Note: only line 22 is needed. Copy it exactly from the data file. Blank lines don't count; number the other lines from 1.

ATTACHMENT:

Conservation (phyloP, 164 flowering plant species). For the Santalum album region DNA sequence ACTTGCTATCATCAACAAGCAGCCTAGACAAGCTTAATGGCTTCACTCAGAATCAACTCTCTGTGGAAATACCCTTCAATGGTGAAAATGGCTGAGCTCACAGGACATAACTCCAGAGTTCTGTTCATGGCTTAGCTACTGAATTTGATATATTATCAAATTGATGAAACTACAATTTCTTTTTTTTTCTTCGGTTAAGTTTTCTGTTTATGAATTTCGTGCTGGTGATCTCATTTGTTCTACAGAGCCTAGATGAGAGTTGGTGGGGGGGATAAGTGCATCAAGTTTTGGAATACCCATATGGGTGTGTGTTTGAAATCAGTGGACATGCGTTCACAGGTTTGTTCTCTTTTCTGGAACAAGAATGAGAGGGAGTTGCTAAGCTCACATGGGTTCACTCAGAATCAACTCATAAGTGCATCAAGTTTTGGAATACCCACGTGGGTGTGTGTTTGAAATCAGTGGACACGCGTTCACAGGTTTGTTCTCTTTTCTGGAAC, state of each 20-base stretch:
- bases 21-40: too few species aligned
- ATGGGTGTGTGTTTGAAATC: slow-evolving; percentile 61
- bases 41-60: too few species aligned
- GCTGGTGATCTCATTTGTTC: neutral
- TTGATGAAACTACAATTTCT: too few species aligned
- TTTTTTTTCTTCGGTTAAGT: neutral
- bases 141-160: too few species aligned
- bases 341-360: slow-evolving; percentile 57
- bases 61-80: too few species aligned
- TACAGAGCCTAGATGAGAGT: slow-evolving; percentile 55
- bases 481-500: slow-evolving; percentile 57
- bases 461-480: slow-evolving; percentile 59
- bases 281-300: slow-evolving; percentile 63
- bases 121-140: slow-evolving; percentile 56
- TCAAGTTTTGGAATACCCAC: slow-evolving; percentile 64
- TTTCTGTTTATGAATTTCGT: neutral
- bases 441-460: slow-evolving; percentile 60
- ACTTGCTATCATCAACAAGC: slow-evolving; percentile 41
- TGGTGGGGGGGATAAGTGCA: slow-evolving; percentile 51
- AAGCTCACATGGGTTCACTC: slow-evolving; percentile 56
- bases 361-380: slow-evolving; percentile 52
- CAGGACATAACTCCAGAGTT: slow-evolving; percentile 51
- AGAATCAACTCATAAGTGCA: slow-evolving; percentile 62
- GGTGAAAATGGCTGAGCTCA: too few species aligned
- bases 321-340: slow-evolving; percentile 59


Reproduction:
- bases 361-380: slow-evolving; percentile 52